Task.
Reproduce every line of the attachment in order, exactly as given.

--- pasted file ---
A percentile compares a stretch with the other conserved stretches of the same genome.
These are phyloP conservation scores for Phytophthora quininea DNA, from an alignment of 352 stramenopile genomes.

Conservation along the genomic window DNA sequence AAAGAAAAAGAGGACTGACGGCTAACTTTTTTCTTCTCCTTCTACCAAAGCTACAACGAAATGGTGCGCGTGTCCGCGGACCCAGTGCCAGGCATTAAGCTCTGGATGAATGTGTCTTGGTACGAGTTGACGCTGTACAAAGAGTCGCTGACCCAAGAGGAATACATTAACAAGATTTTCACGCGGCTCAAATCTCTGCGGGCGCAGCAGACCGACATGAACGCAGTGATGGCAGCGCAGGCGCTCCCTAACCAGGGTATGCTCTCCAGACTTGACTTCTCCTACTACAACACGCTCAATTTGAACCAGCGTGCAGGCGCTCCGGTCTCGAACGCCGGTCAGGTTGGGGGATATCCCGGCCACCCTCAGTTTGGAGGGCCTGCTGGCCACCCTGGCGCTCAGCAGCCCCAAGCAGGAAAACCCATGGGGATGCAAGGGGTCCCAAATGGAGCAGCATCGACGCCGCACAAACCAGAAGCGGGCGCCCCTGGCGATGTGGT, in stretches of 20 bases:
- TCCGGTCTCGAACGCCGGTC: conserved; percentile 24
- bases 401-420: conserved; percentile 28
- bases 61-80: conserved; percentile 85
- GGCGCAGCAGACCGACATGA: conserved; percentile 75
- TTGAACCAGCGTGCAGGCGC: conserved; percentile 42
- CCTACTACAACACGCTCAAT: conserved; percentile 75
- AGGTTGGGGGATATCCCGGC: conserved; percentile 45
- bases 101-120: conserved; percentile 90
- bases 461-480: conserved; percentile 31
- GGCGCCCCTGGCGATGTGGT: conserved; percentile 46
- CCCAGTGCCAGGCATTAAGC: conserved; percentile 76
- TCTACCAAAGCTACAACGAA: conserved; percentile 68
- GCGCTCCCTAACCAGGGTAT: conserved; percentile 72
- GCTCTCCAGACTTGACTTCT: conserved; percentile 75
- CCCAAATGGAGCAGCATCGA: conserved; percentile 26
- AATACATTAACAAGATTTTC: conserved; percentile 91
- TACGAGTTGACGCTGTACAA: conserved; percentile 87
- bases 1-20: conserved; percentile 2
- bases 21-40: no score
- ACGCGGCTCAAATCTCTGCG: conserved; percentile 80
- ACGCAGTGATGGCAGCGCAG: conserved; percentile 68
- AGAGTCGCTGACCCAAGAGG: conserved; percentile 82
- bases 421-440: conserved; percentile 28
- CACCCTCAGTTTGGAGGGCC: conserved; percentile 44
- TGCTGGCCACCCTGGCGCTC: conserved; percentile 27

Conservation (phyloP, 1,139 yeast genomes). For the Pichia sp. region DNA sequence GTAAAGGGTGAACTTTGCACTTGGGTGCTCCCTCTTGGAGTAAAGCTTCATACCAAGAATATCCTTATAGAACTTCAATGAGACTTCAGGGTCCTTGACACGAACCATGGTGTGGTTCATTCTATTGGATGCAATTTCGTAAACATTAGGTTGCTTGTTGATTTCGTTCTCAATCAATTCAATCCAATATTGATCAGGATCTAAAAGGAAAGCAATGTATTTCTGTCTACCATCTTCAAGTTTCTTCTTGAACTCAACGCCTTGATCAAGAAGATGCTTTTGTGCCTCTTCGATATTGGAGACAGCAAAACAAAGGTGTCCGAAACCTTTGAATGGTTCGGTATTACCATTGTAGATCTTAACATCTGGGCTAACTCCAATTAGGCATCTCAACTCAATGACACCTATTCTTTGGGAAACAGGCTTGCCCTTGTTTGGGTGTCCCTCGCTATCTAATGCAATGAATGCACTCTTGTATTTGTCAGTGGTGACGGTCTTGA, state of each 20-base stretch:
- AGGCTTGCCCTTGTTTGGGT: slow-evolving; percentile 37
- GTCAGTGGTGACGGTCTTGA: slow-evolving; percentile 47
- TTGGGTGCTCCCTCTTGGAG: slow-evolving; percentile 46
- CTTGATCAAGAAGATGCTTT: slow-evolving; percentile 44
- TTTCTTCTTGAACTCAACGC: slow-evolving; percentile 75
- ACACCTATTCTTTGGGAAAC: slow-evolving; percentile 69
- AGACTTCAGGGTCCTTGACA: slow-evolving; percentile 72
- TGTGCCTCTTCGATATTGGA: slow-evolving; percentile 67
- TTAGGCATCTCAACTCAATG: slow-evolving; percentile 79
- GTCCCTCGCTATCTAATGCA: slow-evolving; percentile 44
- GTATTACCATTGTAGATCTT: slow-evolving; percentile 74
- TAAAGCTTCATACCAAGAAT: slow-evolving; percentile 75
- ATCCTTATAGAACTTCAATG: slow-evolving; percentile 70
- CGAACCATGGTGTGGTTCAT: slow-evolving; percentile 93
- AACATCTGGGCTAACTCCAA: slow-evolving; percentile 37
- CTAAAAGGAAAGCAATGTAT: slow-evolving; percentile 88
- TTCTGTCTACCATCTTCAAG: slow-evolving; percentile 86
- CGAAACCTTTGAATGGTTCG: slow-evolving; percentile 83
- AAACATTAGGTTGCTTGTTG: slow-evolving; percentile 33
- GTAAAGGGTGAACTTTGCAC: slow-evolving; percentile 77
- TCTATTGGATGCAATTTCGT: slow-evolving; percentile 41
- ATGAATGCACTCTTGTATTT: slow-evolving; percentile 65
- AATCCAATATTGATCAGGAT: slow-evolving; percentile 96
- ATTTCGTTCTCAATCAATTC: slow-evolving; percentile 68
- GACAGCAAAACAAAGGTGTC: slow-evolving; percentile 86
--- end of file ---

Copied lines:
A percentile compares a stretch with the other conserved stretches of the same genome.
These are phyloP conservation scores for Phytophthora quininea DNA, from an alignment of 352 stramenopile genomes.

Conservation along the genomic window DNA sequence AAAGAAAAAGAGGACTGACGGCTAACTTTTTTCTTCTCCTTCTACCAAAGCTACAACGAAATGGTGCGCGTGTCCGCGGACCCAGTGCCAGGCATTAAGCTCTGGATGAATGTGTCTTGGTACGAGTTGACGCTGTACAAAGAGTCGCTGACCCAAGAGGAATACATTAACAAGATTTTCACGCGGCTCAAATCTCTGCGGGCGCAGCAGACCGACATGAACGCAGTGATGGCAGCGCAGGCGCTCCCTAACCAGGGTATGCTCTCCAGACTTGACTTCTCCTACTACAACACGCTCAATTTGAACCAGCGTGCAGGCGCTCCGGTCTCGAACGCCGGTCAGGTTGGGGGATATCCCGGCCACCCTCAGTTTGGAGGGCCTGCTGGCCACCCTGGCGCTCAGCAGCCCCAAGCAGGAAAACCCATGGGGATGCAAGGGGTCCCAAATGGAGCAGCATCGACGCCGCACAAACCAGAAGCGGGCGCCCCTGGCGATGTGGT, in stretches of 20 bases:
- TCCGGTCTCGAACGCCGGTC: conserved; percentile 24
- bases 401-420: conserved; percentile 28
- bases 61-80: conserved; percentile 85
- GGCGCAGCAGACCGACATGA: conserved; percentile 75
- TTGAACCAGCGTGCAGGCGC: conserved; percentile 42
- CCTACTACAACACGCTCAAT: conserved; percentile 75
- AGGTTGGGGGATATCCCGGC: conserved; percentile 45
- bases 101-120: conserved; percentile 90
- bases 461-480: conserved; percentile 31
- GGCGCCCCTGGCGATGTGGT: conserved; percentile 46
- CCCAGTGCCAGGCATTAAGC: conserved; percentile 76
- TCTACCAAAGCTACAACGAA: conserved; percentile 68
- GCGCTCCCTAACCAGGGTAT: conserved; percentile 72
- GCTCTCCAGACTTGACTTCT: conserved; percentile 75
- CCCAAATGGAGCAGCATCGA: conserved; percentile 26
- AATACATTAACAAGATTTTC: conserved; percentile 91
- TACGAGTTGACGCTGTACAA: conserved; percentile 87
- bases 1-20: conserved; percentile 2
- bases 21-40: no score
- ACGCGGCTCAAATCTCTGCG: conserved; percentile 80
- ACGCAGTGATGGCAGCGCAG: conserved; percentile 68
- AGAGTCGCTGACCCAAGAGG: conserved; percentile 82
- bases 421-440: conserved; percentile 28
- CACCCTCAGTTTGGAGGGCC: conserved; percentile 44
- TGCTGGCCACCCTGGCGCTC: conserved; percentile 27

Conservation (phyloP, 1,139 yeast genomes). For the Pichia sp. region DNA sequence GTAAAGGGTGAACTTTGCACTTGGGTGCTCCCTCTTGGAGTAAAGCTTCATACCAAGAATATCCTTATAGAACTTCAATGAGACTTCAGGGTCCTTGACACGAACCATGGTGTGGTTCATTCTATTGGATGCAATTTCGTAAACATTAGGTTGCTTGTTGATTTCGTTCTCAATCAATTCAATCCAATATTGATCAGGATCTAAAAGGAAAGCAATGTATTTCTGTCTACCATCTTCAAGTTTCTTCTTGAACTCAACGCCTTGATCAAGAAGATGCTTTTGTGCCTCTTCGATATTGGAGACAGCAAAACAAAGGTGTCCGAAACCTTTGAATGGTTCGGTATTACCATTGTAGATCTTAACATCTGGGCTAACTCCAATTAGGCATCTCAACTCAATGACACCTATTCTTTGGGAAACAGGCTTGCCCTTGTTTGGGTGTCCCTCGCTATCTAATGCAATGAATGCACTCTTGTATTTGTCAGTGGTGACGGTCTTGA, state of each 20-base stretch:
- AGGCTTGCCCTTGTTTGGGT: slow-evolving; percentile 37
- GTCAGTGGTGACGGTCTTGA: slow-evolving; percentile 47
- TTGGGTGCTCCCTCTTGGAG: slow-evolving; percentile 46
- CTTGATCAAGAAGATGCTTT: slow-evolving; percentile 44
- TTTCTTCTTGAACTCAACGC: slow-evolving; percentile 75
- ACACCTATTCTTTGGGAAAC: slow-evolving; percentile 69
- AGACTTCAGGGTCCTTGACA: slow-evolving; percentile 72
- TGTGCCTCTTCGATATTGGA: slow-evolving; percentile 67
- TTAGGCATCTCAACTCAATG: slow-evolving; percentile 79
- GTCCCTCGCTATCTAATGCA: slow-evolving; percentile 44
- GTATTACCATTGTAGATCTT: slow-evolving; percentile 74
- TAAAGCTTCATACCAAGAAT: slow-evolving; percentile 75
- ATCCTTATAGAACTTCAATG: slow-evolving; percentile 70
- CGAACCATGGTGTGGTTCAT: slow-evolving; percentile 93
- AACATCTGGGCTAACTCCAA: slow-evolving; percentile 37
- CTAAAAGGAAAGCAATGTAT: slow-evolving; percentile 88
- TTCTGTCTACCATCTTCAAG: slow-evolving; percentile 86
- CGAAACCTTTGAATGGTTCG: slow-evolving; percentile 83
- AAACATTAGGTTGCTTGTTG: slow-evolving; percentile 33
- GTAAAGGGTGAACTTTGCAC: slow-evolving; percentile 77
- TCTATTGGATGCAATTTCGT: slow-evolving; percentile 41
- ATGAATGCACTCTTGTATTT: slow-evolving; percentile 65
- AATCCAATATTGATCAGGAT: slow-evolving; percentile 96
- ATTTCGTTCTCAATCAATTC: slow-evolving; percentile 68
- GACAGCAAAACAAAGGTGTC: slow-evolving; percentile 86